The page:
The debacle in the Dome has already spurred calls for changes in NFL officiating. It is also radically changed the plans for many Saints fans feeling bitterly aggrieved, not necessarily by the outcome of the NFC Championship game but by that instantly infamous no-call that helped propel it.

Some are pledging that they won’t watch the Super Bowl at all this year, skipping the pinnacle of pro football as a protest.

At Tracey’s Original Irish Channel Bar, that feeling is also now pub policy.

The bar will not show the Rams and the Patriots competing for the Lombardi Trophy on Feb. 3. Instead, proprietor Jeff Carreras said Tracey’s would show a replay of Super Bowl XLIV, the game the Saints won in 2010.

“I feel like I need to write a sorry note to my Pats and Rams fans, but this is ridiculous," said Carreras. “It’s just hard to get over. So we’re going to spend the day eating crawfish and watching some Saints football.”

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Advocate staff photo by MATTHEW HINTON--Manager Jeffrey Carreras serves food for fans as they watch the New Orleans Saints NFL game at Tracey's Bar in New Orleans, La. Sunday, Sept. 14, 2014.

The decision to bar this year’s Super Bowl at Tracey’s was an emotional one, Carreras said. Now comes the logistical part. 

He will likely show older Saints games throughout the day, then cue up the Saints-Colts Super Bowl when this year’s game begins in Atlanta.

The NFL has drawn calls for boycotts in recent years over player activism during the national anthem. Carreras pointed out his own Super Bowl boycott at Tracey’s is not political.

“This has nothing to do with politics, nothing to do with the Rams or the Patriots, it has to do with the Saints,” he said. “The whole town’s demeanor is off. I’m going to do my part to get over it.”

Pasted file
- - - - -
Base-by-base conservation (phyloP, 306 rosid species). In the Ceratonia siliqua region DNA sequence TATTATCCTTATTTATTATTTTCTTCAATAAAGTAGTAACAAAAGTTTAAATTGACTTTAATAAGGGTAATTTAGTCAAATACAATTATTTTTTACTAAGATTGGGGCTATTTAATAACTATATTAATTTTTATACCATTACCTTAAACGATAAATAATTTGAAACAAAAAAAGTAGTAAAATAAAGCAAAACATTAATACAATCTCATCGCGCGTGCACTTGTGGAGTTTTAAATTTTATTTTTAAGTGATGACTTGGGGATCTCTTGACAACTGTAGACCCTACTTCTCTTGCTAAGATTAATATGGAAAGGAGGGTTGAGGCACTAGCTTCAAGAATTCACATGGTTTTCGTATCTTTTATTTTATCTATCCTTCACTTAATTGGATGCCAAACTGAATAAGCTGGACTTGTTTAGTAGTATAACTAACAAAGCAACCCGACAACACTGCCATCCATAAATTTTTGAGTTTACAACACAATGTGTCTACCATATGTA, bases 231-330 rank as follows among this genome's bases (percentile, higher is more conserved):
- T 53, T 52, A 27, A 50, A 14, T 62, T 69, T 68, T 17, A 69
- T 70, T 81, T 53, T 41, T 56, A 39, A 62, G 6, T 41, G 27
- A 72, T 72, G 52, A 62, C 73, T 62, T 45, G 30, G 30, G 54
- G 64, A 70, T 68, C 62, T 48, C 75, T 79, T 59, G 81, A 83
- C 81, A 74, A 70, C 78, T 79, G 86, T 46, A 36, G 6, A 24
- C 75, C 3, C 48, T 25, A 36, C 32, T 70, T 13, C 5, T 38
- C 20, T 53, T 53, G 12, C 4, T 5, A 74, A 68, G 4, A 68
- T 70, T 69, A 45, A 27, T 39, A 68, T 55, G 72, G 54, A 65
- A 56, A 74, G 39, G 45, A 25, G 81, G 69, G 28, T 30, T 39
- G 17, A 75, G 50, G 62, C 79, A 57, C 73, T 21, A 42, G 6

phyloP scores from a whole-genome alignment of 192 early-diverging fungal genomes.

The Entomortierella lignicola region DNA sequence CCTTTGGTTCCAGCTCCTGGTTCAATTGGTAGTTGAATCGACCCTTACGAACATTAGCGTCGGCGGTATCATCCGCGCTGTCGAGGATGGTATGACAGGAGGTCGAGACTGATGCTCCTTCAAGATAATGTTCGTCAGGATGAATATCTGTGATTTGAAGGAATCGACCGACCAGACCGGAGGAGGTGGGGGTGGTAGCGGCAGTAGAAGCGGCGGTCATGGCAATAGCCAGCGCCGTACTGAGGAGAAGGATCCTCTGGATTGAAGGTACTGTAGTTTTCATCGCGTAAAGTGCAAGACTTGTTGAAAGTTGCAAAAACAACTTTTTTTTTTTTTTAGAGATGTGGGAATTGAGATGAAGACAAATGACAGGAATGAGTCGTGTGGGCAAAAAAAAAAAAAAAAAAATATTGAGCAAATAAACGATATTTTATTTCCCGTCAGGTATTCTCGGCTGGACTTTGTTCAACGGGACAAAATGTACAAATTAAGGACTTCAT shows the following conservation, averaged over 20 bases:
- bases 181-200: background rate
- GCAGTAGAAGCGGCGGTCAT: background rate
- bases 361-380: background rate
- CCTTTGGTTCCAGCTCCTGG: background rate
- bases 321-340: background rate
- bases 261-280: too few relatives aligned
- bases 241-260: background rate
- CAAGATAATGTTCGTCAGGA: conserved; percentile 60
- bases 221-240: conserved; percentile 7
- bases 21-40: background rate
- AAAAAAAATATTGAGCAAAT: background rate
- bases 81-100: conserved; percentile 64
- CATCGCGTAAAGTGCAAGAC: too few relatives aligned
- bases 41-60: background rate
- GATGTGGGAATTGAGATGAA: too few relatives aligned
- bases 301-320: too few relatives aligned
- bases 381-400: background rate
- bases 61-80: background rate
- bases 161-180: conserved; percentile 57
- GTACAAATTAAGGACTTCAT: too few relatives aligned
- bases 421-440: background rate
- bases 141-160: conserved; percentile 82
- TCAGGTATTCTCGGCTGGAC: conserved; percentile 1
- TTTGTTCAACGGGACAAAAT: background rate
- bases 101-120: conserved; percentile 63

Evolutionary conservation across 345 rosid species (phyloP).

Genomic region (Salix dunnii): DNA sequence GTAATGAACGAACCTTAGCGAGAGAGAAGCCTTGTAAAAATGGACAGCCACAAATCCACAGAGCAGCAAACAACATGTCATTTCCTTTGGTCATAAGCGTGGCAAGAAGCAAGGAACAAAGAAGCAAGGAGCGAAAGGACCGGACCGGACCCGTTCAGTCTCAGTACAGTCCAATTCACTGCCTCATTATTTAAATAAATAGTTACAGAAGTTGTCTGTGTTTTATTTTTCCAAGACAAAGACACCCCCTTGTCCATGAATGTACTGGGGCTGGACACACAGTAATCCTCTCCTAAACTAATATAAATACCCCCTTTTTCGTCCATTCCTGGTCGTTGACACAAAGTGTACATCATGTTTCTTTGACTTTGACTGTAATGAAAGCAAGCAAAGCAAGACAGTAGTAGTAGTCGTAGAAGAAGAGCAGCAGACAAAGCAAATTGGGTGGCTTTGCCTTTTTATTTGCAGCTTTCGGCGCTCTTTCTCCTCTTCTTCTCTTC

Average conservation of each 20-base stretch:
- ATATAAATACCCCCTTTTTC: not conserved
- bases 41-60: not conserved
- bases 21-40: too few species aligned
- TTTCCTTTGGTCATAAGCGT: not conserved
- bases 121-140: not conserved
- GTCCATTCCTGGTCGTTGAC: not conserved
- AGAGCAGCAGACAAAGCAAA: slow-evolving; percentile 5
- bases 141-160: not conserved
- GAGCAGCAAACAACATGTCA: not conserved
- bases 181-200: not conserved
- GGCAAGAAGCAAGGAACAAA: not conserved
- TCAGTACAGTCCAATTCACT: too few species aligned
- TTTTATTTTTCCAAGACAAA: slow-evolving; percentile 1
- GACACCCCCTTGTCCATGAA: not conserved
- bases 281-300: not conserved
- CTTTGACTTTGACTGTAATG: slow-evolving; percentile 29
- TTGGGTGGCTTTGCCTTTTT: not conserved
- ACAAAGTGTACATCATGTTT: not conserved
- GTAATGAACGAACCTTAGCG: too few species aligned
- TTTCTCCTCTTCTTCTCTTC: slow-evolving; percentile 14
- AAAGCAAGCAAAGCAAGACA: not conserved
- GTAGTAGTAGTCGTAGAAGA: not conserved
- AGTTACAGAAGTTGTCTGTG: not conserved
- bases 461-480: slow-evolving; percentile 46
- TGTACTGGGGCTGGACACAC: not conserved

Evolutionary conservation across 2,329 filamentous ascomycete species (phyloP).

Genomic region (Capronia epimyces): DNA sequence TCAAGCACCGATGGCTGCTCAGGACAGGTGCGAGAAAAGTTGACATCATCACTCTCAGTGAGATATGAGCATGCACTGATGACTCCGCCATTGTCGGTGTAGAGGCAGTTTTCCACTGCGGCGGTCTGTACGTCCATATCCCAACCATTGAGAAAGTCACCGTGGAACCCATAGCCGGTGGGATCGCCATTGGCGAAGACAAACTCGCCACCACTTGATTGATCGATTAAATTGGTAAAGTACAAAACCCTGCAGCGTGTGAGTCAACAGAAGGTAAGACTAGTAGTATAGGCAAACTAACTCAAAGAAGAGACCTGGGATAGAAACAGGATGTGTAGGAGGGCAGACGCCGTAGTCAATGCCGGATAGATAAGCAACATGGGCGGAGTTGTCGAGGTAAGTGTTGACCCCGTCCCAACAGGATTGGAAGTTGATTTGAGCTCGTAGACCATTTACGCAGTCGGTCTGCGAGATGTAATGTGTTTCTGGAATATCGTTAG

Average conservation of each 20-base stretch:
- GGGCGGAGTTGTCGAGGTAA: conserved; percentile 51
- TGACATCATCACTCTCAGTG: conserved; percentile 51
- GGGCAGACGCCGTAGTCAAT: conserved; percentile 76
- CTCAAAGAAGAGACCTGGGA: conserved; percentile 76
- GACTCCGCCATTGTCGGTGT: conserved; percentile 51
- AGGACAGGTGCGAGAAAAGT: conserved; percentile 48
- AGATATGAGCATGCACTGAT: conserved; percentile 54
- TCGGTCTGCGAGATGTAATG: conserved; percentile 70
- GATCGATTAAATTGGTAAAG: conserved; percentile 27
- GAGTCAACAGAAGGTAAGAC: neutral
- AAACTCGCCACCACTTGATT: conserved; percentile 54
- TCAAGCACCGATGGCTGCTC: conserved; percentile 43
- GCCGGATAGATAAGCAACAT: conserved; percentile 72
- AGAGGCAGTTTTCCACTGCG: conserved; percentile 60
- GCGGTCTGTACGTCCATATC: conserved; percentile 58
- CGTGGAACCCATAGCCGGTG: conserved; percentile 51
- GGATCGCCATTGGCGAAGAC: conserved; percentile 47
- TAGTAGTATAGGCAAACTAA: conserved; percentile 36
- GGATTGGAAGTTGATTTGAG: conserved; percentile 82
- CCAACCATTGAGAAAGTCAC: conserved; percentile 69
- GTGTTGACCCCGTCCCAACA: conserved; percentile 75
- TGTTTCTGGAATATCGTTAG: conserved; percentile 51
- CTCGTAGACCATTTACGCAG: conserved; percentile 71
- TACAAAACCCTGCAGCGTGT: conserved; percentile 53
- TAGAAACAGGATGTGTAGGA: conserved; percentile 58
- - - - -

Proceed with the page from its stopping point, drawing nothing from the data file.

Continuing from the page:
He hopes other venues around New Orleans will do something similar, and perhaps send a message that Saints fans are behind their team and aghast at how their Super Bowl campaign ended.


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That sentiment began registering in different ways across the Who Dat Nation almost immediately after the Saints 26-23 loss to the LA Rams on Sunday.

An event called Boycott Bowl is in the early planning stages, with the idea of holding a festival on Super Bowl Sunday to replace the usual game day watch parties.

Singer and New Orleans native Harry Connick Jr. issued an open letter to the league explaining his decision to boycott the Super Bowl this year.

Gambit editor Kevin Allman wrote this week calling for a parade for the Saints, of the sort that typically greets Super Bowl champions in their hometowns.

“The Saints deserve to be thanked for a remarkable season,” he wrote. “The fans deserve a chance to come together and feel good again.

The outrage has even made the leap to New Orleans food. On Monday, with many Who Dats still hoarse from hollering during the game, Bywater Bakery cooked up king cakes in Saints colors with the words “We Was Robbed!” piped over them in frosting.

Across town that morning, Haydel’s Bakery started baking “no ref” cookies decorated with an image of the official on the sideline by the No Call.

By Tuesday, a New Orleans attorney had filed a lawsuit in Orleans Parish Civil District Court against the NFL and its commissioner demanding a hearing into the no call.


Follow Ian McNulty on Twitter, @IanMcNultyNOLA.